Pelargonium domesticum Bailey
Martha Washington Geranium
Plant Characteristics: Perennial, erect, soft-hairy forking plants, stems not succulent, with long spreading soft hairs; lvs. broadly cordate-ovate to almost reniform, sometimes truncate at base, 2-4 in. across, more or less obscurely angled, margins with many unequal sharp teeth; stipules scarious, cordate-ovate, .25-.375 in. long; fls. large and very showy, sometimes 2 in. across or more, few or several in an umbel terminating long or short peduncles, the pedicel various beneath the spur; sepals lanceolate to oblong, soft-hairy, about .5 in. long; corolla white to pink, wine-red, and crimson, the 2 upper broad petals 1.25-1.50 in. long with brilliant blotches or darker color.
Habitat: Escape from cultivation. Ideal outside growing area is coastal but will do well inland except for hot, dry areas such as the interior valleys or areas with hard freezes. Sunset Editors, New Western Garden Book 1984. p. 400. Blooms spring and summer.
Name: Greek, Pelargo-nium, stork’s bill, from the fruit. (Bailey 597). Greek, domesticus, belonging to a household. (Jaeger 84). Domesticus, domesticated plant. (Bailey 14).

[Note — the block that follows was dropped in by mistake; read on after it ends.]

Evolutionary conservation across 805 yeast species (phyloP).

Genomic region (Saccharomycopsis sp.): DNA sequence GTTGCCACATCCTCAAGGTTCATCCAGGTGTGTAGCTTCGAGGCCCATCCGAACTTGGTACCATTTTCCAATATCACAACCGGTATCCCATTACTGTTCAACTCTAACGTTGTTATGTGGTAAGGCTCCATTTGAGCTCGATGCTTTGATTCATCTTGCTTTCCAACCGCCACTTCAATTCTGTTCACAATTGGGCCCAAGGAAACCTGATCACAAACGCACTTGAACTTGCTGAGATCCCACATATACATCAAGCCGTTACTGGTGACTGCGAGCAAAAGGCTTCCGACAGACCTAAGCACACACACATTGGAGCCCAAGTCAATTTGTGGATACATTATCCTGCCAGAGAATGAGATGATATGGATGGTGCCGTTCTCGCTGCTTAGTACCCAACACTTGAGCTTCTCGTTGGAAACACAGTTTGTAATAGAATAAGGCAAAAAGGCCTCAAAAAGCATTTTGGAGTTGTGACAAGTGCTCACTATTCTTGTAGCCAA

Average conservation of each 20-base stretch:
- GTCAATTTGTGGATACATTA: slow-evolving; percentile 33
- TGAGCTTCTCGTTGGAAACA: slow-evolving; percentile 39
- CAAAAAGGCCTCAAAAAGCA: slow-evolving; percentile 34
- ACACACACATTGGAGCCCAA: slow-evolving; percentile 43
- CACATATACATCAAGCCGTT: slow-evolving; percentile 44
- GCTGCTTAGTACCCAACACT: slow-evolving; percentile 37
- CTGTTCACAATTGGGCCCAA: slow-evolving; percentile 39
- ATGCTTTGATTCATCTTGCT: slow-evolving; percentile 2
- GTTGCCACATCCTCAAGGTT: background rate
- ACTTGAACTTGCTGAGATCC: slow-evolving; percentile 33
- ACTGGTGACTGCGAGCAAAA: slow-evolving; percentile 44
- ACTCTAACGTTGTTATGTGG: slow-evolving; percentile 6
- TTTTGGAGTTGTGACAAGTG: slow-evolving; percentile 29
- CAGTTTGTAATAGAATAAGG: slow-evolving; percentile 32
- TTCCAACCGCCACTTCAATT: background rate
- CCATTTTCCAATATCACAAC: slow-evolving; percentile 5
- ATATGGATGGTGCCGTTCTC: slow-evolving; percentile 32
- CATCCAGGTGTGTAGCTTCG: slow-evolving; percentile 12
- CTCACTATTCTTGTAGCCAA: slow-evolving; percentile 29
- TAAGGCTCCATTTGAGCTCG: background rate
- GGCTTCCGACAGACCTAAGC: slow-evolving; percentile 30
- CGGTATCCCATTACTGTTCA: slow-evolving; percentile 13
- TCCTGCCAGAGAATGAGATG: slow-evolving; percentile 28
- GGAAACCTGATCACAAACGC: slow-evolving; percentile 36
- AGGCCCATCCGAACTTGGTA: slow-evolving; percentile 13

General: Rare in the study area with only one group of plants known, this on the bluff below Eastbluff North. The plants do not receive irrigation water from above but may have lateral roots that get water seeping into the ground from irrigation in Eastbluff. (my comments). Cultigen; apparently descended from several South African species. (Bailey 598). More than 230 perennial herbs and sub-shrubs, mostly from South Africa, a number much grown for ornament and yielding the “geraniums” of florists. (Bailey 597). Hickman, Ed. lists Pelargonium x domesticum. and states that it is of complex hybrid origin, incompletely known. (Hickman, Ed. 674).
Text Ref: Bailey 598; Hickman, Ed. 674.
Photo Ref: April 04 #21A,22A,23A.
Identity: by R. De Ruff, confirmed by John Johnson.
First Found: April 2004.
Computer Ref: Plant Data 547.
Have plant specimen.
Last edit. 8/16/04.